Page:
As we bring Cybersecurity Awareness Month to a close around the world, it’s time to talk about diversity, particularly the important role women play in the technology and cybersecurity industries. While progress is being made to bring more women into this field, including at the executive level, there is still a long way to go.
With women still only making up 24% of the global cybersecurity profession (up from 11% in 2017), GCA wants to do a bit of bragging: women make up 50% of our executive leadership team, 48.5% of our staff, and nearly 30% of our board membership.
Women have roles at GCA that range from executive positions across various specialties, including legal, financial, communications, and technology, to women who have just joined the organization and are already playing critical roles in managing programs and stakeholder relationships.
Earlier this year GCA further bolstered its female roster by hiring women into two significant roles: Global Technical Officer, Leslie Daigle and Global Finance Director, Anna Hardy. Leslie has held numerous technology leadership roles, including serving as Chief Internet Technology Officer at the Internet Society where, among other duties, she led a team whose successes included the World IPv6 Day and World IPv6 Launch. Anna comes to GCA with expertise in developing and growing financial systems for nonprofits. Prior to joining GCA, Anna was CFO at the Charities Aid Foundation America, an international grant making organization with subsidiaries in Canada and the UK.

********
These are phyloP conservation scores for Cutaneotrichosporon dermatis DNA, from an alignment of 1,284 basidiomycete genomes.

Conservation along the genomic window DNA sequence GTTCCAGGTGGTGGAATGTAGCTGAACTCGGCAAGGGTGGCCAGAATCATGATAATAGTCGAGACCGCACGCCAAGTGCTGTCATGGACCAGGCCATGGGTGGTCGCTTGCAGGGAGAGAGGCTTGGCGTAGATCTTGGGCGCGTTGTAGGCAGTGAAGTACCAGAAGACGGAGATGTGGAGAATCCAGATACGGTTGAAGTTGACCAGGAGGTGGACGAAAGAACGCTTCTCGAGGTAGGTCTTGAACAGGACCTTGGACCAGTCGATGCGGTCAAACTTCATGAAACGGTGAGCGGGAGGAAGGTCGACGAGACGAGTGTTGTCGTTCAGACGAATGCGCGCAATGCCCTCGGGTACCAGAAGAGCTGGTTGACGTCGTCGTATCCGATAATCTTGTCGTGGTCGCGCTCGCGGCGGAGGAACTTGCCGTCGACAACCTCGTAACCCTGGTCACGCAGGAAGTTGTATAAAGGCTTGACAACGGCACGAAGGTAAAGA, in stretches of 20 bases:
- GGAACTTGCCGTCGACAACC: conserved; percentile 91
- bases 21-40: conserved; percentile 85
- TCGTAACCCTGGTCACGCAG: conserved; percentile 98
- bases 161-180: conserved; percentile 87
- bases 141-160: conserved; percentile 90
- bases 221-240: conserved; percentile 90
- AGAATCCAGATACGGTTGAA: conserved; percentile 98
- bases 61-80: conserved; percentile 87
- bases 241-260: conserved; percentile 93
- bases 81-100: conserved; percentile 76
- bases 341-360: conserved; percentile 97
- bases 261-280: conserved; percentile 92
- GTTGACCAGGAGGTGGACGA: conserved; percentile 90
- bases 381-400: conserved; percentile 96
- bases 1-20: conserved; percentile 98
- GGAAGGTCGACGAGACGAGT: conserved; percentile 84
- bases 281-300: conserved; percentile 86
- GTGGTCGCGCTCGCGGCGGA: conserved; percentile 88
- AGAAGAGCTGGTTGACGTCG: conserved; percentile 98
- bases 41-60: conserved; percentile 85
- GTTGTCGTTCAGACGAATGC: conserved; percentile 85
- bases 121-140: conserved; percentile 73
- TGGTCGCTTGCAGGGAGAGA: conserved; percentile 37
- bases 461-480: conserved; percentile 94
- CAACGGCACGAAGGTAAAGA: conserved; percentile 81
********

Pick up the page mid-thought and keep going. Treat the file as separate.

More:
Much has been written about making the cybersecurity field more diverse, especially for women. GCA has been able to gather talented women (and men) from all over the globe by providing a flexible work environment, challenging assignments, and growth opportunities.
It is time to carve a broader path for women in the cybersecurity field. How will we be judged by women in the future? How can we make a more diverse cybersecurity field that benefits all of us? It starts with intention. We focus on hiring the best person for the job – which has helped support creating a diverse organization. We’ve set intentions around a culture of respect that also celebrates each other’s differences. It’s an environment that fosters diversity and brings people into the fold rather than excluding them.
GCA has made building an inclusive, diverse organization a priority — an organization that is built on respect, equality, and transparency— and we commit to increasing its diversity and equality.
You can learn more about our stance on diversity here: https://www.globalcyberalliance.org/diversity-inclusion-statement/